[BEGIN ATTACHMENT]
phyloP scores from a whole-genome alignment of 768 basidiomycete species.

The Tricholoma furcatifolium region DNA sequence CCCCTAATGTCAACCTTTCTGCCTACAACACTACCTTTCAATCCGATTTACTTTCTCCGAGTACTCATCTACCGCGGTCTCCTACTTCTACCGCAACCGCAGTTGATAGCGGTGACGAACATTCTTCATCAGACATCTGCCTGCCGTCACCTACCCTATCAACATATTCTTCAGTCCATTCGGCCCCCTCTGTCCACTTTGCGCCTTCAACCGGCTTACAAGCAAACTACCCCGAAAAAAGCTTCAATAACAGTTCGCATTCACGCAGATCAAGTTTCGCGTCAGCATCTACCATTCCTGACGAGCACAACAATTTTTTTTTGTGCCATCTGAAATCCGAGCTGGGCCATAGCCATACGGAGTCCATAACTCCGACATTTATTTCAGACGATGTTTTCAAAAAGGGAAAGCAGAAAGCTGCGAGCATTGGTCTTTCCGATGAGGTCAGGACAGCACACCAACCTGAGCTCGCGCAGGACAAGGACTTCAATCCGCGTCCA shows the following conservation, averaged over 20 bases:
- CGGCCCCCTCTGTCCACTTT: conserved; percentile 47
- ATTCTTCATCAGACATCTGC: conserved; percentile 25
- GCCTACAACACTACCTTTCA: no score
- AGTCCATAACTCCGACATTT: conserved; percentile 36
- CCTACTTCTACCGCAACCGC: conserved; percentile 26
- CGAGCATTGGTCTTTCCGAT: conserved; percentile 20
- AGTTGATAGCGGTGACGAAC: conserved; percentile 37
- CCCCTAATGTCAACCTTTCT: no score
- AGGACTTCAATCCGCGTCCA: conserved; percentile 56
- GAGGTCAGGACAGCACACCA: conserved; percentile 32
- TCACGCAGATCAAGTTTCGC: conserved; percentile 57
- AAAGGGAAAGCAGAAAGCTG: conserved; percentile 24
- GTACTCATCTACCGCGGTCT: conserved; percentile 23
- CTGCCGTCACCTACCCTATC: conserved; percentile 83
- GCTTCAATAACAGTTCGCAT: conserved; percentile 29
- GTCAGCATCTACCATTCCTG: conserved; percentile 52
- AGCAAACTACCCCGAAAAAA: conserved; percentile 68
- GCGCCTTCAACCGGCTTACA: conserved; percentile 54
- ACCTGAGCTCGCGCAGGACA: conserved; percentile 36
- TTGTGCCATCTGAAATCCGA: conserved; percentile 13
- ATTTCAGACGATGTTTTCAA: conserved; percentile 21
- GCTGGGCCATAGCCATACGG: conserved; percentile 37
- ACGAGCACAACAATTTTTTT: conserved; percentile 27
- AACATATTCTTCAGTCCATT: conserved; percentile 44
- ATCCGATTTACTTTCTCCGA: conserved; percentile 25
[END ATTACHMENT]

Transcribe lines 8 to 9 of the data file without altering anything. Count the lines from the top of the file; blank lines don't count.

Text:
- CGAGCATTGGTCTTTCCGAT: conserved; percentile 20
- AGTTGATAGCGGTGACGAAC: conserved; percentile 37